[Pa.B. Doc. No. 21-1618. Filed for public inspection September 24, 2021, 9:00 a.m.]
Ok that’s all, other than here is where you can find the above notice in native format on the Pennsylvania Bulletin website: CLICK HERE FOR DEP NOTICE.
I am beyond tired of all of the development plans. And East Whiteland Township supervisors have more of a CAN’T do versus CAN do. Two out of the three supervisors are development happy. This plan like Knickerbocker are problematic in my opinion, but East Whiteland Township said yes and always says yes to development. And I am but a mere mortal and a female, so my opinion is just that, my opinion.
People always say I hate all development and that actually is not true. We need thoughtful development that puts community first. There is nothing wrong with that notion at all. And it is possible.
Anyway, public information sharing is now over for the day.
Thanks for stopping by.
As of a few short days ago, Pennsylvania’s Superior Court dismissed the SLAPP suit I have been a named resident in for quite some time. It has been over the Bishop Tube site in East Whiteland Malvern/Frazer. The original suit was filed June 27, 2017 in the Court of Common Pleas in Chester County by the site developer.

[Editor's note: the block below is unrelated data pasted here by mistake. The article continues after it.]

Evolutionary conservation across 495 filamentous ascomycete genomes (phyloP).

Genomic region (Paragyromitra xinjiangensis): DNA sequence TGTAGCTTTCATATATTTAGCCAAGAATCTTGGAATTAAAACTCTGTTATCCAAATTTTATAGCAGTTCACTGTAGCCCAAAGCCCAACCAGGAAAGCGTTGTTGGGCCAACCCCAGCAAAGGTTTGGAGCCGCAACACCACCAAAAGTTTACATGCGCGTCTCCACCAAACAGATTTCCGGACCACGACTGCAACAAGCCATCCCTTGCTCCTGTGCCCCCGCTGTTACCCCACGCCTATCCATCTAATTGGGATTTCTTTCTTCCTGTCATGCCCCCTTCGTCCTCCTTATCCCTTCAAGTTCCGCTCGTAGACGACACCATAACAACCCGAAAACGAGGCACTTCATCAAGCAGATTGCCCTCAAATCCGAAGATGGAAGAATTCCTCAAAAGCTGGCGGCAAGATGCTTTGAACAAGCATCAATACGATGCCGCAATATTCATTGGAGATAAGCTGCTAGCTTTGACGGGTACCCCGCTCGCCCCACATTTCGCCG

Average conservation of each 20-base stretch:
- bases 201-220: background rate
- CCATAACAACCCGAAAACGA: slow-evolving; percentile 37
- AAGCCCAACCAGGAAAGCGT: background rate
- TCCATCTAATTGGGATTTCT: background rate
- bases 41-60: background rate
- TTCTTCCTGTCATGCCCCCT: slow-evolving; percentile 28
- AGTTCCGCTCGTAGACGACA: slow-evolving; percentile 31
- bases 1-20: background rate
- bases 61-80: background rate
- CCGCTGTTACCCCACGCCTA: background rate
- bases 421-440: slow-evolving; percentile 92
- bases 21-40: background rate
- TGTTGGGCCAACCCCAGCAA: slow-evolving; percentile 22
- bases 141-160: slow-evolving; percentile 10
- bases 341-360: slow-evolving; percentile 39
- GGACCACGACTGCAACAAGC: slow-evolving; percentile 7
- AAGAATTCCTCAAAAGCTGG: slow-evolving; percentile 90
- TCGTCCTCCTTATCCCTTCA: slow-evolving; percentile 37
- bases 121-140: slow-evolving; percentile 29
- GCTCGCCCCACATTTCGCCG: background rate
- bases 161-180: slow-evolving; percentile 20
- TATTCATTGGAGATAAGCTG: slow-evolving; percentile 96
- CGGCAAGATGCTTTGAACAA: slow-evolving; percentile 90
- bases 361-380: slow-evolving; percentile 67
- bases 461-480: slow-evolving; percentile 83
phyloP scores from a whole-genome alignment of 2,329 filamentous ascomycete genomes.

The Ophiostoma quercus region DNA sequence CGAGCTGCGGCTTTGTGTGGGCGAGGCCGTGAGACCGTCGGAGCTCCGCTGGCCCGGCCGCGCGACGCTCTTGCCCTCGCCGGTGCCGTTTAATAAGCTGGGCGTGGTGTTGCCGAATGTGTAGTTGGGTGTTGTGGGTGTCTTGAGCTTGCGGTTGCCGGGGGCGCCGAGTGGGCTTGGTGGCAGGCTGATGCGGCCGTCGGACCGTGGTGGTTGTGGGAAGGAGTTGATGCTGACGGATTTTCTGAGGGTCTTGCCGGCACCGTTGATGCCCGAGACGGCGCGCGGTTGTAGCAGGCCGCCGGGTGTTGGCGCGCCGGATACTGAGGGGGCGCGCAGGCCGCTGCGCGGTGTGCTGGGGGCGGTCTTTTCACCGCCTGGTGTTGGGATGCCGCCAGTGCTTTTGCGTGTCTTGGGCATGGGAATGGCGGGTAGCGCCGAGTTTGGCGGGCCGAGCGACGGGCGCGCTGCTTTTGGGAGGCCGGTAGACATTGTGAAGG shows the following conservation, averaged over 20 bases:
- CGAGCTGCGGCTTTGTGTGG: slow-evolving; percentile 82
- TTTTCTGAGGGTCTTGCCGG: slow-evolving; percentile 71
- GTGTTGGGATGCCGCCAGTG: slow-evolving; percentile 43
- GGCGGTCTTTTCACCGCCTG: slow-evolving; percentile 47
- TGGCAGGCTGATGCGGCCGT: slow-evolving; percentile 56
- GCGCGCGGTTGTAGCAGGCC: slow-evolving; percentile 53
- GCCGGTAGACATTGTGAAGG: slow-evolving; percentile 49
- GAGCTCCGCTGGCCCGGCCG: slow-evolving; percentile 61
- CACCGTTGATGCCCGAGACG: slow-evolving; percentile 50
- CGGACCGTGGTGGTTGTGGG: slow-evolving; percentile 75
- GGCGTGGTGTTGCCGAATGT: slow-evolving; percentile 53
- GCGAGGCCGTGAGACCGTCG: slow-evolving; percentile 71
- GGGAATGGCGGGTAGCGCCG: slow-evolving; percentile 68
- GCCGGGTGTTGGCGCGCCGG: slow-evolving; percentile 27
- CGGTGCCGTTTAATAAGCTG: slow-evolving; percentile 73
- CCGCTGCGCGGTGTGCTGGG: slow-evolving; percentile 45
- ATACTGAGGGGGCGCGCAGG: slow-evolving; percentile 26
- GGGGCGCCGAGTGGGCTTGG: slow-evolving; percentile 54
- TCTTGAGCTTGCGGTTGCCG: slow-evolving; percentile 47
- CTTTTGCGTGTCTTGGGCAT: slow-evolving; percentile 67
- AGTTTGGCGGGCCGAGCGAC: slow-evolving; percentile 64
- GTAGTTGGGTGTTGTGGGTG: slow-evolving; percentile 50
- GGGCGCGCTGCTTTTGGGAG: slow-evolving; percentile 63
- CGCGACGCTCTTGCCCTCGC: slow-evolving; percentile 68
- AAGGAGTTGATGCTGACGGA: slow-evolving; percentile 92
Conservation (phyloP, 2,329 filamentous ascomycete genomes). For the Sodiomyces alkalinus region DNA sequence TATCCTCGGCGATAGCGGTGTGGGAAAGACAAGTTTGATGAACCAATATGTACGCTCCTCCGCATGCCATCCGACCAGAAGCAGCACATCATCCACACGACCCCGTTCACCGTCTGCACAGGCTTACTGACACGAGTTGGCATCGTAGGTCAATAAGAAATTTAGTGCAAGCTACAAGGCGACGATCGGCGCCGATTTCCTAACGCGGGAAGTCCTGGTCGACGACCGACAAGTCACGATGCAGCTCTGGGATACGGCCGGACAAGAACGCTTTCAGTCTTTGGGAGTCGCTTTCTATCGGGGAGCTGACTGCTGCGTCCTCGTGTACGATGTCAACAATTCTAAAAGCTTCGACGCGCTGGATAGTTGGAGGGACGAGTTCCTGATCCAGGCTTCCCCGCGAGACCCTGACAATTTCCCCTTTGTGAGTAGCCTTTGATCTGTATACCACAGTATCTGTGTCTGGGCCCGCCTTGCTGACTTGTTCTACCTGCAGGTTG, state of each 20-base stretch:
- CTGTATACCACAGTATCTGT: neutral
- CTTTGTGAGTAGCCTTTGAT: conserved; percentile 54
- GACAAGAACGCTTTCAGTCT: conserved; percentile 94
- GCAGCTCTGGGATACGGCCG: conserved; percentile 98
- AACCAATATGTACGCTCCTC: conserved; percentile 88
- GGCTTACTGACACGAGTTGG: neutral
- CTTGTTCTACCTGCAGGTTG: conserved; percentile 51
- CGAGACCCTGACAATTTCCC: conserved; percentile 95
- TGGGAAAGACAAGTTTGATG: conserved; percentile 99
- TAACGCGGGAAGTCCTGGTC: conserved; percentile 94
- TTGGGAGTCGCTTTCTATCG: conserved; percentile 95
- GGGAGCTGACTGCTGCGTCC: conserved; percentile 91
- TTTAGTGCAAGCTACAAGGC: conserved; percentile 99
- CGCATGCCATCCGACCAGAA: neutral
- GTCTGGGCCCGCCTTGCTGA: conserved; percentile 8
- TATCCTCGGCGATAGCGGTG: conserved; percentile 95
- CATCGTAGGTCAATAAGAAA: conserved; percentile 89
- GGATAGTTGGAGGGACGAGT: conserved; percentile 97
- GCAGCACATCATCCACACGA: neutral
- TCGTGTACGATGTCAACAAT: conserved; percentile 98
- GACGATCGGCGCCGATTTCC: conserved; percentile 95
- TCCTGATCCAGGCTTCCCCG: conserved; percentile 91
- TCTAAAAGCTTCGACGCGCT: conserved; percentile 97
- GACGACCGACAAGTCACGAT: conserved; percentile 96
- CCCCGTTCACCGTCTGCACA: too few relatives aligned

In August of 2017, Judge Sommers, the judge who presided over the case in Chester County dismissed the suit. After that, an appeal was filed by the developer’s attorneys in Superior Court.
I have no idea if there will be an appeal by the plaintiff up to the Pennsylvania Supreme Court. Almost a year ago the Superior Court appeal was filed. It was filed right around the time PA State Senator Larry Farnese held a press conference I could not attend on anti-SLAPP legislation. I sent in a statement. Here is part of what I said then (in italics):
As children we are taught how the founding fathers of this great nation fought, bled,
and died for our rights and freedoms. Yet today, in a modern world, it feels like we still
must fight against injustice and for our very freedoms and, in my opinion, freedom of
speech and expression is particularly threatened. As a native of Philadelphia, the
birthplace of our American freedoms, I find that deeply troubling.
As a blogger, I have been aware of SLAPP suits for years. This year, I became embroiled in one, in Chester County, where I live. The suit is over the potential development of an old factory site in Malvern, East Whiteland Township known as Bishop Tube. I am a resident of East Whiteland Township.